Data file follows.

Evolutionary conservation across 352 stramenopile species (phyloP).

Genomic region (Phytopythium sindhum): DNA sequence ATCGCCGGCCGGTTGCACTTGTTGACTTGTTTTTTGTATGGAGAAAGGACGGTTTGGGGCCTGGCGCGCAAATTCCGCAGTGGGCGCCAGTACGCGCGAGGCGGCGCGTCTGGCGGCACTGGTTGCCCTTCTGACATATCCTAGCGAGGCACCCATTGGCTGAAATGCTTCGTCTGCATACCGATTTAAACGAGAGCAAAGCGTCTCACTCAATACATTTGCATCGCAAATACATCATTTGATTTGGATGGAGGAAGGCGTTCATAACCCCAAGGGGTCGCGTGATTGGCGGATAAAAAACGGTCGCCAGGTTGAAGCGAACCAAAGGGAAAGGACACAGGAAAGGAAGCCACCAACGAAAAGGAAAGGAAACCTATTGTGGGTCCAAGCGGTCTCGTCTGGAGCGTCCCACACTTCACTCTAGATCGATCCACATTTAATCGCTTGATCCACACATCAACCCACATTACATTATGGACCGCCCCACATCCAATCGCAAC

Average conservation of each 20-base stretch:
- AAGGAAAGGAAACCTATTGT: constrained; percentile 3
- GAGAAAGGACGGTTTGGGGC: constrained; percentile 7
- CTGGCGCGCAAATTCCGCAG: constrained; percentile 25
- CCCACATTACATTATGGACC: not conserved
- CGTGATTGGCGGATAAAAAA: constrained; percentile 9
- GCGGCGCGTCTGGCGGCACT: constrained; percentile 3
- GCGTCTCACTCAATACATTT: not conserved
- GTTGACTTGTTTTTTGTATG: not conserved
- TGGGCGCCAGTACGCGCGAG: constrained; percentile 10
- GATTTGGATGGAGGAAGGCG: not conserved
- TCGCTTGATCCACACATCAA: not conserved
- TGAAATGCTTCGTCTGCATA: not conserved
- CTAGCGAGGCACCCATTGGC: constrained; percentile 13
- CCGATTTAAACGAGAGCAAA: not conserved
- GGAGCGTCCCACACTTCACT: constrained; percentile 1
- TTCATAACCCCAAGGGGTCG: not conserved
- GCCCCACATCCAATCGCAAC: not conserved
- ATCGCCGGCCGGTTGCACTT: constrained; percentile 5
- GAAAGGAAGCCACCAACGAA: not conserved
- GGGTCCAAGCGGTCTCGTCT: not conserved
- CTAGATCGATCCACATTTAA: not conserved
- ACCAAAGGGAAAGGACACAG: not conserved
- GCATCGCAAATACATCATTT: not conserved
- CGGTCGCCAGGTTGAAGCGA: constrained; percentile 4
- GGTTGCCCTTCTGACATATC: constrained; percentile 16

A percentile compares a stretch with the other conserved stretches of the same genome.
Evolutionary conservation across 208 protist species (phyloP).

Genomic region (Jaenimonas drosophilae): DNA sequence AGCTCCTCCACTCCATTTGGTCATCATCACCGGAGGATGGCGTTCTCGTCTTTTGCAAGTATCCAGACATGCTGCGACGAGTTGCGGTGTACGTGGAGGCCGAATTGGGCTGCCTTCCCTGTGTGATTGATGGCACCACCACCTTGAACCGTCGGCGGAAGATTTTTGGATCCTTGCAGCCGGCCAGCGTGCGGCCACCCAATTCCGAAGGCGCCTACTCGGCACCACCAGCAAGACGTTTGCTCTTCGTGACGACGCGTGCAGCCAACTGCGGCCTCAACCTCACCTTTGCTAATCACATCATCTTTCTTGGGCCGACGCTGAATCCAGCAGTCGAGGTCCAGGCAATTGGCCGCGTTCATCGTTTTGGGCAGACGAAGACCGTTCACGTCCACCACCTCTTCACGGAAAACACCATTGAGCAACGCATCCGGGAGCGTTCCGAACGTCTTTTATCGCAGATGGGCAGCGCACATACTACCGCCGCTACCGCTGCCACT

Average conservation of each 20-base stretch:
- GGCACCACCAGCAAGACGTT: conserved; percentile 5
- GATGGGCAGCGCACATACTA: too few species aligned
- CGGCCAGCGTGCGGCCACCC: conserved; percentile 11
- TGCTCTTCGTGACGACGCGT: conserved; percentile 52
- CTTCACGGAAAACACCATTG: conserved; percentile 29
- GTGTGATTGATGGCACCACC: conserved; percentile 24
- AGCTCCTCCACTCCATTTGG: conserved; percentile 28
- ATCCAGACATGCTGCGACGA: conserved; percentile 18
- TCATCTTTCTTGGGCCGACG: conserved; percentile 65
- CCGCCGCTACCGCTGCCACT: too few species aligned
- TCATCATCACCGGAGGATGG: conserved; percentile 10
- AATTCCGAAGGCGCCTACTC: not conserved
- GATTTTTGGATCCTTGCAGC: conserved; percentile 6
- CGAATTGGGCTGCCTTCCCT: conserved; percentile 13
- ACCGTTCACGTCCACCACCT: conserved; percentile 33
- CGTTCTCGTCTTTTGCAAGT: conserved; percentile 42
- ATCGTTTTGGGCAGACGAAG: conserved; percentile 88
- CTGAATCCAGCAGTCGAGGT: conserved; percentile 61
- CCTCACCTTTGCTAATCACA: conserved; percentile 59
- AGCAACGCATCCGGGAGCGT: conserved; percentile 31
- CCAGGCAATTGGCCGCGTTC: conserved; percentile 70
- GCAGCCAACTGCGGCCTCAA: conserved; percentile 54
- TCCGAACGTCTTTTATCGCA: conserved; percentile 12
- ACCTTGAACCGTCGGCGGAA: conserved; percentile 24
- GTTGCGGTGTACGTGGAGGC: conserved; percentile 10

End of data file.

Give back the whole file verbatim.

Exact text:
Evolutionary conservation across 352 stramenopile species (phyloP).

Genomic region (Phytopythium sindhum): DNA sequence ATCGCCGGCCGGTTGCACTTGTTGACTTGTTTTTTGTATGGAGAAAGGACGGTTTGGGGCCTGGCGCGCAAATTCCGCAGTGGGCGCCAGTACGCGCGAGGCGGCGCGTCTGGCGGCACTGGTTGCCCTTCTGACATATCCTAGCGAGGCACCCATTGGCTGAAATGCTTCGTCTGCATACCGATTTAAACGAGAGCAAAGCGTCTCACTCAATACATTTGCATCGCAAATACATCATTTGATTTGGATGGAGGAAGGCGTTCATAACCCCAAGGGGTCGCGTGATTGGCGGATAAAAAACGGTCGCCAGGTTGAAGCGAACCAAAGGGAAAGGACACAGGAAAGGAAGCCACCAACGAAAAGGAAAGGAAACCTATTGTGGGTCCAAGCGGTCTCGTCTGGAGCGTCCCACACTTCACTCTAGATCGATCCACATTTAATCGCTTGATCCACACATCAACCCACATTACATTATGGACCGCCCCACATCCAATCGCAAC

Average conservation of each 20-base stretch:
- AAGGAAAGGAAACCTATTGT: constrained; percentile 3
- GAGAAAGGACGGTTTGGGGC: constrained; percentile 7
- CTGGCGCGCAAATTCCGCAG: constrained; percentile 25
- CCCACATTACATTATGGACC: not conserved
- CGTGATTGGCGGATAAAAAA: constrained; percentile 9
- GCGGCGCGTCTGGCGGCACT: constrained; percentile 3
- GCGTCTCACTCAATACATTT: not conserved
- GTTGACTTGTTTTTTGTATG: not conserved
- TGGGCGCCAGTACGCGCGAG: constrained; percentile 10
- GATTTGGATGGAGGAAGGCG: not conserved
- TCGCTTGATCCACACATCAA: not conserved
- TGAAATGCTTCGTCTGCATA: not conserved
- CTAGCGAGGCACCCATTGGC: constrained; percentile 13
- CCGATTTAAACGAGAGCAAA: not conserved
- GGAGCGTCCCACACTTCACT: constrained; percentile 1
- TTCATAACCCCAAGGGGTCG: not conserved
- GCCCCACATCCAATCGCAAC: not conserved
- ATCGCCGGCCGGTTGCACTT: constrained; percentile 5
- GAAAGGAAGCCACCAACGAA: not conserved
- GGGTCCAAGCGGTCTCGTCT: not conserved
- CTAGATCGATCCACATTTAA: not conserved
- ACCAAAGGGAAAGGACACAG: not conserved
- GCATCGCAAATACATCATTT: not conserved
- CGGTCGCCAGGTTGAAGCGA: constrained; percentile 4
- GGTTGCCCTTCTGACATATC: constrained; percentile 16

A percentile compares a stretch with the other conserved stretches of the same genome.
Evolutionary conservation across 208 protist species (phyloP).

Genomic region (Jaenimonas drosophilae): DNA sequence AGCTCCTCCACTCCATTTGGTCATCATCACCGGAGGATGGCGTTCTCGTCTTTTGCAAGTATCCAGACATGCTGCGACGAGTTGCGGTGTACGTGGAGGCCGAATTGGGCTGCCTTCCCTGTGTGATTGATGGCACCACCACCTTGAACCGTCGGCGGAAGATTTTTGGATCCTTGCAGCCGGCCAGCGTGCGGCCACCCAATTCCGAAGGCGCCTACTCGGCACCACCAGCAAGACGTTTGCTCTTCGTGACGACGCGTGCAGCCAACTGCGGCCTCAACCTCACCTTTGCTAATCACATCATCTTTCTTGGGCCGACGCTGAATCCAGCAGTCGAGGTCCAGGCAATTGGCCGCGTTCATCGTTTTGGGCAGACGAAGACCGTTCACGTCCACCACCTCTTCACGGAAAACACCATTGAGCAACGCATCCGGGAGCGTTCCGAACGTCTTTTATCGCAGATGGGCAGCGCACATACTACCGCCGCTACCGCTGCCACT

Average conservation of each 20-base stretch:
- GGCACCACCAGCAAGACGTT: conserved; percentile 5
- GATGGGCAGCGCACATACTA: too few species aligned
- CGGCCAGCGTGCGGCCACCC: conserved; percentile 11
- TGCTCTTCGTGACGACGCGT: conserved; percentile 52
- CTTCACGGAAAACACCATTG: conserved; percentile 29
- GTGTGATTGATGGCACCACC: conserved; percentile 24
- AGCTCCTCCACTCCATTTGG: conserved; percentile 28
- ATCCAGACATGCTGCGACGA: conserved; percentile 18
- TCATCTTTCTTGGGCCGACG: conserved; percentile 65
- CCGCCGCTACCGCTGCCACT: too few species aligned
- TCATCATCACCGGAGGATGG: conserved; percentile 10
- AATTCCGAAGGCGCCTACTC: not conserved
- GATTTTTGGATCCTTGCAGC: conserved; percentile 6
- CGAATTGGGCTGCCTTCCCT: conserved; percentile 13
- ACCGTTCACGTCCACCACCT: conserved; percentile 33
- CGTTCTCGTCTTTTGCAAGT: conserved; percentile 42
- ATCGTTTTGGGCAGACGAAG: conserved; percentile 88
- CTGAATCCAGCAGTCGAGGT: conserved; percentile 61
- CCTCACCTTTGCTAATCACA: conserved; percentile 59
- AGCAACGCATCCGGGAGCGT: conserved; percentile 31
- CCAGGCAATTGGCCGCGTTC: conserved; percentile 70
- GCAGCCAACTGCGGCCTCAA: conserved; percentile 54
- TCCGAACGTCTTTTATCGCA: conserved; percentile 12
- ACCTTGAACCGTCGGCGGAA: conserved; percentile 24
- GTTGCGGTGTACGTGGAGGC: conserved; percentile 10